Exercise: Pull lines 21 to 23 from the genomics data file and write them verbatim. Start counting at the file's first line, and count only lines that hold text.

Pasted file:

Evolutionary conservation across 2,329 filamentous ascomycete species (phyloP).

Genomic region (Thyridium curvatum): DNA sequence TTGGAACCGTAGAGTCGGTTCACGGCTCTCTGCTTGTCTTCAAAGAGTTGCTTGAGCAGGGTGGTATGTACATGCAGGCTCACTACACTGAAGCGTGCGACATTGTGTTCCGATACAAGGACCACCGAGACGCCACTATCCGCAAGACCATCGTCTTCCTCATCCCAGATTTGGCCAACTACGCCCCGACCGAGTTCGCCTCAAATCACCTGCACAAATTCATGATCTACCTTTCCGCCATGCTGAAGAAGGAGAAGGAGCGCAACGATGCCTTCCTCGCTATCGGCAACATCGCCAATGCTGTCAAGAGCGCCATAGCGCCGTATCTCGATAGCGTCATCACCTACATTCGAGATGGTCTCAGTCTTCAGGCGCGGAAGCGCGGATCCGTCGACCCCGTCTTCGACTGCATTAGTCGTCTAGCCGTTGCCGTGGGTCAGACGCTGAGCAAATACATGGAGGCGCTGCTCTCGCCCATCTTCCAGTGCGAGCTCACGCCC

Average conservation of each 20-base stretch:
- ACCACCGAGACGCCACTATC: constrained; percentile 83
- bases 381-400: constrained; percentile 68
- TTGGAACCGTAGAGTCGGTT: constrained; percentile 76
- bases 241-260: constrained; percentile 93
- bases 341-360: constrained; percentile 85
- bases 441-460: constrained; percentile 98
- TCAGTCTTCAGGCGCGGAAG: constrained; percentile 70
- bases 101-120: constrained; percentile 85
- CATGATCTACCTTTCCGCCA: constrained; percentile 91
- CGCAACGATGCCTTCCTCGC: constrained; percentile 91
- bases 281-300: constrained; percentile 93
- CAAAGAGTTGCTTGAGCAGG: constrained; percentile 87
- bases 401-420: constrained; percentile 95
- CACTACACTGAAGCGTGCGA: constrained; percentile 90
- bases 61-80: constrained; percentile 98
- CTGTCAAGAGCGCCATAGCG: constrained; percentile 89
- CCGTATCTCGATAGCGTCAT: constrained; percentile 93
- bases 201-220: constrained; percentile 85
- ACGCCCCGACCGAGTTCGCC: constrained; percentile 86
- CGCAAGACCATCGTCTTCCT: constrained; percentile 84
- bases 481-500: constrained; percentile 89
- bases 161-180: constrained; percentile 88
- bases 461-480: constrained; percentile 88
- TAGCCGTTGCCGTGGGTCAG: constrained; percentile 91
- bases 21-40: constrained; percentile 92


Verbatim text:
- bases 201-220: constrained; percentile 85
- ACGCCCCGACCGAGTTCGCC: constrained; percentile 86
- CGCAAGACCATCGTCTTCCT: constrained; percentile 84